Inevitably, our debate today ahead of the vote on an important priority report is also linked to Schengen.
Preserving and strengthening Schengen is one of the Commission’s and my personal priorities.
Schengen is a great achievement of the European Integration.
We need a unified Schengen which should include Bulgaria and Romania, and soon Croatia too.
In order to ensure that the Schengen area of free movement is sustainable and secure, it is essential that we effectively manage, protect and secure our external borders.
That we have full knowledge of who comes in.
It is in this spirit that we have proposed the Entry-Exit System.
Its overall objectives are to improve the management of external borders,
to prevent irregular migration and to facilitate the management of migration flows.
It will enhance cooperation and facilitate information exchange between our Member States.
I would like to thank Mr Augustin Diaz de Mera and the shadow rapporteurs for their hard work and the agreement reached with the Council.
This new instrument will bring several urgently needed improvements:
First of all, it will enable us to better monitor the rules on short stays.
The Entry-Exit System will calculate the duration of third country nationals authorised for short stays in the EU.
It will alert border officials if a third country national is about to exceed 90 days in any 180-day period – for example if someone makes several trips to the EU.
The Entry/Exit System will also check that the duration of the stay corresponds to the issued visa.
Second, the Entry/Exit System will reduce the time needed to cross the border and will reduce the workload for border guards.
The Entry-Exit System will allow Member States to automate most data and information-capturing steps as well as data verifications.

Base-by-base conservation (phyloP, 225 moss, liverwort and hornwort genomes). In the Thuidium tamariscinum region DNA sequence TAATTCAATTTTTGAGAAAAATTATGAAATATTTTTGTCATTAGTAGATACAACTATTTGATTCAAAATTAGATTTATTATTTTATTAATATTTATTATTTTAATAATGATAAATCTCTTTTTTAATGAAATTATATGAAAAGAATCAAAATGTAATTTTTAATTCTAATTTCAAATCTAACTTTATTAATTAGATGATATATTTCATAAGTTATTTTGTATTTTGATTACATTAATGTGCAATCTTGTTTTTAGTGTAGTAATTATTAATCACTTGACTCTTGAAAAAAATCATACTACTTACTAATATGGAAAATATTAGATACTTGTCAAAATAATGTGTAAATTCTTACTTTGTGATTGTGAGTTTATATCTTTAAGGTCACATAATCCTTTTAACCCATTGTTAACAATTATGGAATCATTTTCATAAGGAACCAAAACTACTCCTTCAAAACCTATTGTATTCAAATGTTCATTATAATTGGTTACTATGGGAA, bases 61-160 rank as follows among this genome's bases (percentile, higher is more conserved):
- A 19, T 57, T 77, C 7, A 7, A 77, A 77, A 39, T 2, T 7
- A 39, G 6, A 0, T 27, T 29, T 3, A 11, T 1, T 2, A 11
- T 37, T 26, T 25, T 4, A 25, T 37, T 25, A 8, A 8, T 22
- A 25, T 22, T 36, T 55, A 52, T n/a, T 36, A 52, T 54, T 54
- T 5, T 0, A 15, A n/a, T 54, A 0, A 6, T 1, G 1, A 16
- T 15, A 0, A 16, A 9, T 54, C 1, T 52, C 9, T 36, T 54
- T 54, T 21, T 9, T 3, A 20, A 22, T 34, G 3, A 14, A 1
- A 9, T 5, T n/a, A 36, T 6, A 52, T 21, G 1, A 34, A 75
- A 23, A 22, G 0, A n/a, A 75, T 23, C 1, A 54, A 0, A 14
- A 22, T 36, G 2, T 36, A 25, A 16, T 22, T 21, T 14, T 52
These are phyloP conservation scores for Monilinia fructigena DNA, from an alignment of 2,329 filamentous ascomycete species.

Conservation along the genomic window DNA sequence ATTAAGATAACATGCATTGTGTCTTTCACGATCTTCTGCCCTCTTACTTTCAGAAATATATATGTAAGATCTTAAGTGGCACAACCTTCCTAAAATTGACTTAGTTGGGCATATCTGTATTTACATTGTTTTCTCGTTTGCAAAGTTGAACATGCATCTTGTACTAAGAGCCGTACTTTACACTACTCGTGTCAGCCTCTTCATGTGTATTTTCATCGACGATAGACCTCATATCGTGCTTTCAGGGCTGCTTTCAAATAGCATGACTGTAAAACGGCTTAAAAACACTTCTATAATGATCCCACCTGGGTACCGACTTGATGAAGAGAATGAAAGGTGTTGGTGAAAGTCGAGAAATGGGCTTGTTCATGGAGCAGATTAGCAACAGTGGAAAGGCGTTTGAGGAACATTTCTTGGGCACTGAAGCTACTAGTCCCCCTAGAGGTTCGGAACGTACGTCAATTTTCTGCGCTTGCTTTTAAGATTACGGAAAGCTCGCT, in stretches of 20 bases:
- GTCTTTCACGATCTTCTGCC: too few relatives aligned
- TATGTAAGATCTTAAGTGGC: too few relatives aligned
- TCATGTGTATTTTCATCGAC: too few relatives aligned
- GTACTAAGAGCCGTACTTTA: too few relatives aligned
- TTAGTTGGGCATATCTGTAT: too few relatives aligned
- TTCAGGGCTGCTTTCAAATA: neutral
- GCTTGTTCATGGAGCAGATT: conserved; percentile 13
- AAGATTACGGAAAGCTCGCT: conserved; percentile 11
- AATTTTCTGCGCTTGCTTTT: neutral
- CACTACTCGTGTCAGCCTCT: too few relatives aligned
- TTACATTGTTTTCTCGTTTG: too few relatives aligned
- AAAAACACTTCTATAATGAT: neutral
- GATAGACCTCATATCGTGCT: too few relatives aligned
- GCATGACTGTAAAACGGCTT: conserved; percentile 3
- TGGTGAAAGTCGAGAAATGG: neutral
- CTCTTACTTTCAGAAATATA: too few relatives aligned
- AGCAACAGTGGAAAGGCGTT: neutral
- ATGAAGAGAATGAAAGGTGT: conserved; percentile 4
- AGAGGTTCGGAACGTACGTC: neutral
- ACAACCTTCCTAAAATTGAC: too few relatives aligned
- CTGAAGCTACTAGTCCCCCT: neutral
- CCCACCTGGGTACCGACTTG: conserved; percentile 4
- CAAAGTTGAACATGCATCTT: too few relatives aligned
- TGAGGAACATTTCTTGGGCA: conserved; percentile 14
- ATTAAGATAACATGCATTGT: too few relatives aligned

Visitors to the EU will benefit from process accelerators and self-service systems.
For the border guards, it will mean more time to focus on the most important parts of the border check assessments.
This is also why the Schengen Borders Code had to be amended.
In addition, Member States may also create national facilitation programmes, on a voluntary basis, to further facilitate border crossings of pre-vetted frequent travellers.
The compromise proposal describes the conditions these programmes must meet.
Third, as the Entry-Exit System will record travel document and identity data including biometrics, this will improve the detection of document and identity fraud and therefore increase security.
Fourth, this system will support the competent authorities combatting terrorism and serious crimes.
When necessary, these authorities will have the possibility to access data in the system if all strict conditions are met.
Finally, the provisions on data protection are aligned to the new data protection framework and to the rulings of the Court of Justice.
The current text includes all the necessary data protection safeguards.
It is timely that the legislation enters into force, so that we can rapidly start to develop the system and get it up and running by 2020 at the latest.
I am looking forward to the debate and thank you for your continued constructive shaping of European legislation in the area of border management.
Our external border management is the nexus of our policy on security and migration, and the EU is implementing several initiatives in this domain.
There are systematic checks on all travellers, including EU citizens,
crossing our external border, since April.
I have proposed a European Travel Information and Authorisation System for visa-free travellers.
I therefore welcome the negotiations starting today (now actually!) between this House and the Council and hope you will soon reach a compromise.
Finally, the compromise on the Entry-Exit System will modernise and strengthen the Schengen area’s external border management.
It will help Member States deal with increasing traveller flows, without having to increase the number of border guards.
It will also promote mobility between the Schengen area and third countries in a secure environment, while contributing to the fight against terrorism and serious crimes and safeguarding fundamental rights.
I want to be clear: The PNR-Canada opinion has no direct binding legal effect on Entry-Exit System.
The Court decided on a specific legal situation, which cannot be automatically extrapolated to other situations.
There are significant differences between PNR and EES:
the legal base, the purpose and the scope of data gathered.
The basis and rationale of respective retention periods cannot be compared.
I am glad that this long process is now coming to an end and that we can soon start developing the system.
I therefore encourage you to support these important pieces of legislation when you vote later today.